Daily life in the emergency department is engulfed with teamwork, delivering bad news, and encountering challenging patients and personalities. Performing at a high level in this environment can be mentally, emotionally, and physically taxing. To address this demand, there is a skill that forms one of the cornerstones of a successful emergency physician: emotional intelligence.
Emotional intelligence (EI), as defined by Adele Lynn, is the “ability to manage ourselves and our relationships with others so that we can live our intentions.”1 Our ultimate intention in emergency medicine is to improve the wellbeing of patients. If it is recognized that this desired outcome is not solely dependent on our cognitive abilities (medical knowledge, procedural skills, and understanding of the most up-to-date evidence based medicine), the role of EI becomes clear. EI involves making choices about how to respond to our feelings in relation to others’ behaviors and feelings. If our cognitive abilities and EI are combined, we can navigate an ever-changing and demanding environment to successfully achieve our ultimate intention.
While many books and research papers have explored the details of EI, you can apply these 5 basic tenets of EI during your next shift:1-2
- Self-awareness and self-control
- Social expertness
- Personal influence
- Mastery of purpose and vision
Self-Awareness and Self-Control
While these components build off of each other, they all start with self-awareness and self-control. In fact, this first component can be utilized on a daily basis. We all know of a patient (co-worker, boss, administrator) who, as soon as we encounter them, makes our stomachs sink while we silently plead “Not again!” If we are self-aware, it allows us to examine why this feeling exists, providing reflection on what is actually occurring versus what we feel. It then becomes our choice to use this new understanding to reframe our thoughts and actions.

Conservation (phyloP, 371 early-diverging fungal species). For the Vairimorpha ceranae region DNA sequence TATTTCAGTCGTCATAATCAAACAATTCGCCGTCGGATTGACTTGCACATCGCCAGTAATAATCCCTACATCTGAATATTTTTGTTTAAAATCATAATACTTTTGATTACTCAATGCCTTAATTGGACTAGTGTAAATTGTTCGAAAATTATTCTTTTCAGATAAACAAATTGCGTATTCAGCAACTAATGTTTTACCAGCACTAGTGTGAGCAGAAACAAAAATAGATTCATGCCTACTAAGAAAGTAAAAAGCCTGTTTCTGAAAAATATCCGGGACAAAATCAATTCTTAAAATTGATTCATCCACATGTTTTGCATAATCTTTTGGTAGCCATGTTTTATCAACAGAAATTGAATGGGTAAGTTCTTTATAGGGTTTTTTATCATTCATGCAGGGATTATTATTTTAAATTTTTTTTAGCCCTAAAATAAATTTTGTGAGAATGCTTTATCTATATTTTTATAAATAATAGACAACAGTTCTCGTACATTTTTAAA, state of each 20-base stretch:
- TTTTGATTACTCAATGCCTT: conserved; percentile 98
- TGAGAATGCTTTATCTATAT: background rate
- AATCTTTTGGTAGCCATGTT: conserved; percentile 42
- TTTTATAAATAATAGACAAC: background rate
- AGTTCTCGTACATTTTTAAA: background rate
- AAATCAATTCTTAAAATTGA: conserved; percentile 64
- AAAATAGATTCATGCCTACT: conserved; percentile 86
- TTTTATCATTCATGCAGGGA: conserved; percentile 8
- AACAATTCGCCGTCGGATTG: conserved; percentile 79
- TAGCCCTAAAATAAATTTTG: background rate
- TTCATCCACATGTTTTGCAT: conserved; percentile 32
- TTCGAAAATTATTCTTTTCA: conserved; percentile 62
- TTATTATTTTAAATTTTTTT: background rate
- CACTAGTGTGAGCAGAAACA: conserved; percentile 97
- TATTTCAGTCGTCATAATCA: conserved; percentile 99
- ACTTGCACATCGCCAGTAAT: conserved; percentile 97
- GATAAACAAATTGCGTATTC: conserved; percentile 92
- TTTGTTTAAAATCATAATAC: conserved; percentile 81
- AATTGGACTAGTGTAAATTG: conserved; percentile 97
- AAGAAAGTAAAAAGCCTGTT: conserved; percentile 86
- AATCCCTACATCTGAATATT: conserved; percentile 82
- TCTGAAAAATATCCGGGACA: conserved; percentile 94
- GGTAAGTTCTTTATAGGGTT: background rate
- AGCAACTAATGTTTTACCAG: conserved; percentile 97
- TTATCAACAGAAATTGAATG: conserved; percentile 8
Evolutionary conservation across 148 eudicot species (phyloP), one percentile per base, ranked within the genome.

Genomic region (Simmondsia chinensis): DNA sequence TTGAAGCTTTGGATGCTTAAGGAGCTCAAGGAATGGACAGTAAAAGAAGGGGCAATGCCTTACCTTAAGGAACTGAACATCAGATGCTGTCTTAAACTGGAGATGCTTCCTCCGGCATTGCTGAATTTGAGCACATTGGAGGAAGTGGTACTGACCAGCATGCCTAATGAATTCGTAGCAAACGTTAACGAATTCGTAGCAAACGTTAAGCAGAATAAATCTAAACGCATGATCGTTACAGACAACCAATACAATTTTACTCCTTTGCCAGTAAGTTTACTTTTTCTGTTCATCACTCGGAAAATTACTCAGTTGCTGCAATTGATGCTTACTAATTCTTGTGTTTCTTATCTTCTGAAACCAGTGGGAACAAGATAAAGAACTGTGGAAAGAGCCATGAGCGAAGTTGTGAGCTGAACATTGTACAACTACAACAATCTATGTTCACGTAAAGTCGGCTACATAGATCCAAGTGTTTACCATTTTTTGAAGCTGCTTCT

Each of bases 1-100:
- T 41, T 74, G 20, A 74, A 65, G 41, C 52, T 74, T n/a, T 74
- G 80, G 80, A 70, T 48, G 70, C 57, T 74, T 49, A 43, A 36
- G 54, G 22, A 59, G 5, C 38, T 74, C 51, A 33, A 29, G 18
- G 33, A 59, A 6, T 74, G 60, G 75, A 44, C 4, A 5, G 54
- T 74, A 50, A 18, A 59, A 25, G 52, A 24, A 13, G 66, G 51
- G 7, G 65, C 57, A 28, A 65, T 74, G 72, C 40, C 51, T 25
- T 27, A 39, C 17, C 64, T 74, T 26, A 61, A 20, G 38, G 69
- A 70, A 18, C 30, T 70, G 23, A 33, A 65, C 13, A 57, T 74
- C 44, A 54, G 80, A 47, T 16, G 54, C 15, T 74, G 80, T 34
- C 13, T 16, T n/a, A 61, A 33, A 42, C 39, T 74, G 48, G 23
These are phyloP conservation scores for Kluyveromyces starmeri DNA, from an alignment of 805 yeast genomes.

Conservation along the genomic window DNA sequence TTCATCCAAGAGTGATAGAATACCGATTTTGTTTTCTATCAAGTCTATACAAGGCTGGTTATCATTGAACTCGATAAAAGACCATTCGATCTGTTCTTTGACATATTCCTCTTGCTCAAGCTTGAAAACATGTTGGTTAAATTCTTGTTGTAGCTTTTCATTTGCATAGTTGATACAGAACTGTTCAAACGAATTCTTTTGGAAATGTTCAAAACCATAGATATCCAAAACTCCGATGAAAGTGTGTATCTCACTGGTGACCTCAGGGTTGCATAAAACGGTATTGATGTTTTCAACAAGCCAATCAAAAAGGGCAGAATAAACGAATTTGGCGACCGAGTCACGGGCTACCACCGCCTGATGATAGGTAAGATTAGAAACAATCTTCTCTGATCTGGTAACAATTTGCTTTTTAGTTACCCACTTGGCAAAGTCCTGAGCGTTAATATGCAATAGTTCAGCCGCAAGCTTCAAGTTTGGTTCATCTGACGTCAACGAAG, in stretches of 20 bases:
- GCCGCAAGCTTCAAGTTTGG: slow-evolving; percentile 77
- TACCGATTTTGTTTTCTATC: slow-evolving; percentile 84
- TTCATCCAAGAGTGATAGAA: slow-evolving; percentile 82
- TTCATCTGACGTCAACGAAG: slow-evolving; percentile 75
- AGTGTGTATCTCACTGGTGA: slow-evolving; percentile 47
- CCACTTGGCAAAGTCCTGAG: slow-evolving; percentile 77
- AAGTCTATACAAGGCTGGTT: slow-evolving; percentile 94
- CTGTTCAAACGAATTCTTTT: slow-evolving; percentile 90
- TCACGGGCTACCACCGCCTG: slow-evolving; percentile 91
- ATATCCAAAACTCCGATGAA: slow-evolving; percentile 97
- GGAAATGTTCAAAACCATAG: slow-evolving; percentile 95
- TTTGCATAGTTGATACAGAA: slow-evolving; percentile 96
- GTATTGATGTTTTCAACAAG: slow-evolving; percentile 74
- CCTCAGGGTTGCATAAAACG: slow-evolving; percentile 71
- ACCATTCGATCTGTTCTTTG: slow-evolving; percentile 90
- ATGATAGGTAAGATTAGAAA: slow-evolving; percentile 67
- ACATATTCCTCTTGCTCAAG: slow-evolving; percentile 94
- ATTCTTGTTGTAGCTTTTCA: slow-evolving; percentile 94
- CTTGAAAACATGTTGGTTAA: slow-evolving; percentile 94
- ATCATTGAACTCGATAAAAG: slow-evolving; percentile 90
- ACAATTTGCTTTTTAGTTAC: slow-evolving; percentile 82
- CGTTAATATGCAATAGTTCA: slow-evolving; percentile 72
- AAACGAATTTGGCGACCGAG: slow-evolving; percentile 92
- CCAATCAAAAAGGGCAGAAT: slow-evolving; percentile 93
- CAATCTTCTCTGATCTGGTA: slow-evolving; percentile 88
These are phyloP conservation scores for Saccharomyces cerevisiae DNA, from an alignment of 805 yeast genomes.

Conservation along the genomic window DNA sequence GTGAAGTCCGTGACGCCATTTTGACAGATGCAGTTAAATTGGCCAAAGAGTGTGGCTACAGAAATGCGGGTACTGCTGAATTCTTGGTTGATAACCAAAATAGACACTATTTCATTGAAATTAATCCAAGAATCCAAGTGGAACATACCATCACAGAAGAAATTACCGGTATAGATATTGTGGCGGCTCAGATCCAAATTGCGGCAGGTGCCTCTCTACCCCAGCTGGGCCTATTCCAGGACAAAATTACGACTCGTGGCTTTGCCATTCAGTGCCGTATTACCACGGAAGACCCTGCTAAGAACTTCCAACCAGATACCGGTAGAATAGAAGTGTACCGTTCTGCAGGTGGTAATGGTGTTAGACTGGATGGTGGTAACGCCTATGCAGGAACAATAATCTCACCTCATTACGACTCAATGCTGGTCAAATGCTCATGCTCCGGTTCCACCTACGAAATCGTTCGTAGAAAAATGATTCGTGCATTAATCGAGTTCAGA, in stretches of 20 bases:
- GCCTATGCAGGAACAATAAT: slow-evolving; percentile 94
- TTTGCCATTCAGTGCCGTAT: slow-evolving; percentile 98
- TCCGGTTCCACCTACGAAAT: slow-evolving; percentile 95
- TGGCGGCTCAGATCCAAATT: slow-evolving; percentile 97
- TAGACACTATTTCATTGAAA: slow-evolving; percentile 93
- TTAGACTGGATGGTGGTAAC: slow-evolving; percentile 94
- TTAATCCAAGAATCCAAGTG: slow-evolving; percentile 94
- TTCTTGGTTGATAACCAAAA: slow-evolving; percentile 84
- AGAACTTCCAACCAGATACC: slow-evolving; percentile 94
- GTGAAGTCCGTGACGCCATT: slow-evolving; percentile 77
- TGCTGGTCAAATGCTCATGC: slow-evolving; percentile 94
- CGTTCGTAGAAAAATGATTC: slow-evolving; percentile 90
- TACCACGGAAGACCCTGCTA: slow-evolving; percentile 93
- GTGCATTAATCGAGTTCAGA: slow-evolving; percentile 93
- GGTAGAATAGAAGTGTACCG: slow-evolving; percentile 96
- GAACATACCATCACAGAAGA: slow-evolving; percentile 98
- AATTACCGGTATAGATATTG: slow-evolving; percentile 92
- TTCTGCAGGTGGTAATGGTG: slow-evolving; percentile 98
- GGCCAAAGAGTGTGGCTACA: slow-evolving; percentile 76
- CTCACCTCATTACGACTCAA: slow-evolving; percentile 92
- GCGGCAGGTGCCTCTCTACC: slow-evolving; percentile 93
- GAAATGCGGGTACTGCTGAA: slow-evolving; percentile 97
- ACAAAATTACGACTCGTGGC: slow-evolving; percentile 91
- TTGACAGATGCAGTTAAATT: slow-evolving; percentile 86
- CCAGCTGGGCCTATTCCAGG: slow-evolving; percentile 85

This change in approach helps realign a potentially negative encounter with our true intention. If this does not occur, we are at risk of “emotional hijacking,” which is when an emotion prevents us from communicating and achieving our true intentions.1 In the ED, this may come in the form of a demanding chronic pain patient, upset family members, or a skeptical consultant. With a combination of self-awareness and self-control in the ED, emotional hijacking can be minimized.
The next two components, empathy and social expertness, can fall under a broader category, “Social Awareness.”2 These two components mold well together, as they both relate to relationships and build directly off self-awareness and self-control. Once we are able to understand our own emotions, our next goal is being able to understand and relate to others’ emotions — in other words, developing empathy. This will lead to “social expertness,” which exists when all parties involved can share both positive and negative feedback in a healthy manner. These types of relationships can be fostered in many ways, such as active listening, intentionally expressing gratitude, seeking out an empathetic mentor, offering an unexpected act of service, or getting others to talk more about themselves.1
Finally, the last two EI components, personal influence and mastery of purpose and vision, fall under a broader category, “Relationship Management.”2 Once relationships are created, the goal is to positively influence others, enact change, and continue to pursue and refine intentions.1
The more EI is crafted and perfected, the more self-aware we become. This increases our ability to lead and positively affect the dynamic and often stressful ED environment to reach our ultimate intention — improving the wellbeing of patients.
- Lynn AB. The EQ Difference: A Powerful Plan for Putting Emotional Intelligence to Work. 1st ed. New York, NY: American Management Assocation; 2005.
- American College of Emergency Physicians. How to Develop Leadership Skills in Times of Change. Accessed 04/04/18.